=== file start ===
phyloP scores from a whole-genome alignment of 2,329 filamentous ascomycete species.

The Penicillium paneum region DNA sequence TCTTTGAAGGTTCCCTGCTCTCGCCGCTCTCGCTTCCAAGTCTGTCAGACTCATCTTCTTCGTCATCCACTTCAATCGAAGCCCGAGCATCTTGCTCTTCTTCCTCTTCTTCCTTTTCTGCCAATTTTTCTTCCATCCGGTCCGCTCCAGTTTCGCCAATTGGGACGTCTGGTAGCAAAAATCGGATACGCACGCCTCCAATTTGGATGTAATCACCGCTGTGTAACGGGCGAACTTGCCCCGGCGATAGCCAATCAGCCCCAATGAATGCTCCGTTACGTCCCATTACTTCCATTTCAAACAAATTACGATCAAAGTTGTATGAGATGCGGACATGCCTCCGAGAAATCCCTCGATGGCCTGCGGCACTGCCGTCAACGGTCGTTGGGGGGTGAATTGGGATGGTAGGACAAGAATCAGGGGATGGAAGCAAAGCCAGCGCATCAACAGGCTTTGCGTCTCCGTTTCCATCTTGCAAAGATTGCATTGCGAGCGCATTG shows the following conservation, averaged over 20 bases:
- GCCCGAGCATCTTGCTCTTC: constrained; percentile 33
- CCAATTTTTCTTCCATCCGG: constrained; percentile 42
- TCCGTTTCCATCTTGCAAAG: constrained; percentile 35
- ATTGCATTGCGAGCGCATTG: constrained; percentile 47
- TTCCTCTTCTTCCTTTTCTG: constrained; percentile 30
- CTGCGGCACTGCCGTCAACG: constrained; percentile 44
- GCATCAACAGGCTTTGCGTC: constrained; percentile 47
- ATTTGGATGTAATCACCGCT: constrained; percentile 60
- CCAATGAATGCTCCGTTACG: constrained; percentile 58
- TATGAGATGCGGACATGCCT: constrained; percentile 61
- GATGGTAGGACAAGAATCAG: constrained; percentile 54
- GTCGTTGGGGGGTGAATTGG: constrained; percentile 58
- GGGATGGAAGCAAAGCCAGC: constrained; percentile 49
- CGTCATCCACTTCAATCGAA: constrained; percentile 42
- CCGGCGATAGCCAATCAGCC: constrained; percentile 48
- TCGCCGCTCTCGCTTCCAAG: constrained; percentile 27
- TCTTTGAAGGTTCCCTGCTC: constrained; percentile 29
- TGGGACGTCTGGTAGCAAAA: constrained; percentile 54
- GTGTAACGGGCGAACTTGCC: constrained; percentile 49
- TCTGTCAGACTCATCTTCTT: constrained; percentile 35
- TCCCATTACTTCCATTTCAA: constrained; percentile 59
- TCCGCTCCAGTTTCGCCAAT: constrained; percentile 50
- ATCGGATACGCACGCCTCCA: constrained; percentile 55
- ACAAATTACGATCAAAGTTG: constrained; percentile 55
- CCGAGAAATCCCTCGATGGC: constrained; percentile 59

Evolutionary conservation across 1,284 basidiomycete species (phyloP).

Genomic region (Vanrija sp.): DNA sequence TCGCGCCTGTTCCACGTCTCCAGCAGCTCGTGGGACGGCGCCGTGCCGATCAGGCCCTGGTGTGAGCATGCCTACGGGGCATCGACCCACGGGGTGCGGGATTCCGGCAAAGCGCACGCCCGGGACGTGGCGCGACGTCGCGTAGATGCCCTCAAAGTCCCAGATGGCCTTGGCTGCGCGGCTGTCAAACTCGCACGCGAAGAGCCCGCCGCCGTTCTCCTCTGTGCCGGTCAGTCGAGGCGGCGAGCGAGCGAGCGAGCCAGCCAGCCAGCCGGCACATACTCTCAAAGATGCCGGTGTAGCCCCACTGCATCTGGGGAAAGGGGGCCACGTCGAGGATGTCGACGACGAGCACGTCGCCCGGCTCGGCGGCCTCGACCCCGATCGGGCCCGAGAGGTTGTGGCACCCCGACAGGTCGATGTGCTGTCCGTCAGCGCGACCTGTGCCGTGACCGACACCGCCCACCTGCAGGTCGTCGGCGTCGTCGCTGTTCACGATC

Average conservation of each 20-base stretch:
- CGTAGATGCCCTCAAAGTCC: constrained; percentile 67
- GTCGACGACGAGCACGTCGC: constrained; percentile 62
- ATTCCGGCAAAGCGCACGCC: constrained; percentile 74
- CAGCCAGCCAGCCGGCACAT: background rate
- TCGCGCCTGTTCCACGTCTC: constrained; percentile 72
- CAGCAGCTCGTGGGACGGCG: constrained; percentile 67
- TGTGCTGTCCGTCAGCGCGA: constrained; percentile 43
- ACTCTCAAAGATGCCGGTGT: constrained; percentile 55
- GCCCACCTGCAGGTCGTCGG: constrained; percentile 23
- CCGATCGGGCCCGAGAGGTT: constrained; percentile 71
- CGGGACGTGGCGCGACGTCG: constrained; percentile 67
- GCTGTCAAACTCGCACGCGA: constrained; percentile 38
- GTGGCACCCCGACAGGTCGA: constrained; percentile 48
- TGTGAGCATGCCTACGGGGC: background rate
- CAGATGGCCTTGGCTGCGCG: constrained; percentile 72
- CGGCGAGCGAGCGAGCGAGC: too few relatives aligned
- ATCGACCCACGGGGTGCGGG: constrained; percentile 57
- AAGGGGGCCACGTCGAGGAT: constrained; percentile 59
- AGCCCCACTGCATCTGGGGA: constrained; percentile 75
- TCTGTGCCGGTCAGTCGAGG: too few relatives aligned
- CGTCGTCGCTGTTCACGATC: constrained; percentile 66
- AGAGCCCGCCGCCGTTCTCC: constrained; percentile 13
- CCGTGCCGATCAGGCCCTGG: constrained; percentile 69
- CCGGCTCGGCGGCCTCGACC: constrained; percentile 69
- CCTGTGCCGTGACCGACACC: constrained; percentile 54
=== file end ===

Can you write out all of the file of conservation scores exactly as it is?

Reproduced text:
phyloP scores from a whole-genome alignment of 2,329 filamentous ascomycete species.

The Penicillium paneum region DNA sequence TCTTTGAAGGTTCCCTGCTCTCGCCGCTCTCGCTTCCAAGTCTGTCAGACTCATCTTCTTCGTCATCCACTTCAATCGAAGCCCGAGCATCTTGCTCTTCTTCCTCTTCTTCCTTTTCTGCCAATTTTTCTTCCATCCGGTCCGCTCCAGTTTCGCCAATTGGGACGTCTGGTAGCAAAAATCGGATACGCACGCCTCCAATTTGGATGTAATCACCGCTGTGTAACGGGCGAACTTGCCCCGGCGATAGCCAATCAGCCCCAATGAATGCTCCGTTACGTCCCATTACTTCCATTTCAAACAAATTACGATCAAAGTTGTATGAGATGCGGACATGCCTCCGAGAAATCCCTCGATGGCCTGCGGCACTGCCGTCAACGGTCGTTGGGGGGTGAATTGGGATGGTAGGACAAGAATCAGGGGATGGAAGCAAAGCCAGCGCATCAACAGGCTTTGCGTCTCCGTTTCCATCTTGCAAAGATTGCATTGCGAGCGCATTG shows the following conservation, averaged over 20 bases:
- GCCCGAGCATCTTGCTCTTC: constrained; percentile 33
- CCAATTTTTCTTCCATCCGG: constrained; percentile 42
- TCCGTTTCCATCTTGCAAAG: constrained; percentile 35
- ATTGCATTGCGAGCGCATTG: constrained; percentile 47
- TTCCTCTTCTTCCTTTTCTG: constrained; percentile 30
- CTGCGGCACTGCCGTCAACG: constrained; percentile 44
- GCATCAACAGGCTTTGCGTC: constrained; percentile 47
- ATTTGGATGTAATCACCGCT: constrained; percentile 60
- CCAATGAATGCTCCGTTACG: constrained; percentile 58
- TATGAGATGCGGACATGCCT: constrained; percentile 61
- GATGGTAGGACAAGAATCAG: constrained; percentile 54
- GTCGTTGGGGGGTGAATTGG: constrained; percentile 58
- GGGATGGAAGCAAAGCCAGC: constrained; percentile 49
- CGTCATCCACTTCAATCGAA: constrained; percentile 42
- CCGGCGATAGCCAATCAGCC: constrained; percentile 48
- TCGCCGCTCTCGCTTCCAAG: constrained; percentile 27
- TCTTTGAAGGTTCCCTGCTC: constrained; percentile 29
- TGGGACGTCTGGTAGCAAAA: constrained; percentile 54
- GTGTAACGGGCGAACTTGCC: constrained; percentile 49
- TCTGTCAGACTCATCTTCTT: constrained; percentile 35
- TCCCATTACTTCCATTTCAA: constrained; percentile 59
- TCCGCTCCAGTTTCGCCAAT: constrained; percentile 50
- ATCGGATACGCACGCCTCCA: constrained; percentile 55
- ACAAATTACGATCAAAGTTG: constrained; percentile 55
- CCGAGAAATCCCTCGATGGC: constrained; percentile 59

Evolutionary conservation across 1,284 basidiomycete species (phyloP).

Genomic region (Vanrija sp.): DNA sequence TCGCGCCTGTTCCACGTCTCCAGCAGCTCGTGGGACGGCGCCGTGCCGATCAGGCCCTGGTGTGAGCATGCCTACGGGGCATCGACCCACGGGGTGCGGGATTCCGGCAAAGCGCACGCCCGGGACGTGGCGCGACGTCGCGTAGATGCCCTCAAAGTCCCAGATGGCCTTGGCTGCGCGGCTGTCAAACTCGCACGCGAAGAGCCCGCCGCCGTTCTCCTCTGTGCCGGTCAGTCGAGGCGGCGAGCGAGCGAGCGAGCCAGCCAGCCAGCCGGCACATACTCTCAAAGATGCCGGTGTAGCCCCACTGCATCTGGGGAAAGGGGGCCACGTCGAGGATGTCGACGACGAGCACGTCGCCCGGCTCGGCGGCCTCGACCCCGATCGGGCCCGAGAGGTTGTGGCACCCCGACAGGTCGATGTGCTGTCCGTCAGCGCGACCTGTGCCGTGACCGACACCGCCCACCTGCAGGTCGTCGGCGTCGTCGCTGTTCACGATC

Average conservation of each 20-base stretch:
- CGTAGATGCCCTCAAAGTCC: constrained; percentile 67
- GTCGACGACGAGCACGTCGC: constrained; percentile 62
- ATTCCGGCAAAGCGCACGCC: constrained; percentile 74
- CAGCCAGCCAGCCGGCACAT: background rate
- TCGCGCCTGTTCCACGTCTC: constrained; percentile 72
- CAGCAGCTCGTGGGACGGCG: constrained; percentile 67
- TGTGCTGTCCGTCAGCGCGA: constrained; percentile 43
- ACTCTCAAAGATGCCGGTGT: constrained; percentile 55
- GCCCACCTGCAGGTCGTCGG: constrained; percentile 23
- CCGATCGGGCCCGAGAGGTT: constrained; percentile 71
- CGGGACGTGGCGCGACGTCG: constrained; percentile 67
- GCTGTCAAACTCGCACGCGA: constrained; percentile 38
- GTGGCACCCCGACAGGTCGA: constrained; percentile 48
- TGTGAGCATGCCTACGGGGC: background rate
- CAGATGGCCTTGGCTGCGCG: constrained; percentile 72
- CGGCGAGCGAGCGAGCGAGC: too few relatives aligned
- ATCGACCCACGGGGTGCGGG: constrained; percentile 57
- AAGGGGGCCACGTCGAGGAT: constrained; percentile 59
- AGCCCCACTGCATCTGGGGA: constrained; percentile 75
- TCTGTGCCGGTCAGTCGAGG: too few relatives aligned
- CGTCGTCGCTGTTCACGATC: constrained; percentile 66
- AGAGCCCGCCGCCGTTCTCC: constrained; percentile 13
- CCGTGCCGATCAGGCCCTGG: constrained; percentile 69
- CCGGCTCGGCGGCCTCGACC: constrained; percentile 69
- CCTGTGCCGTGACCGACACC: constrained; percentile 54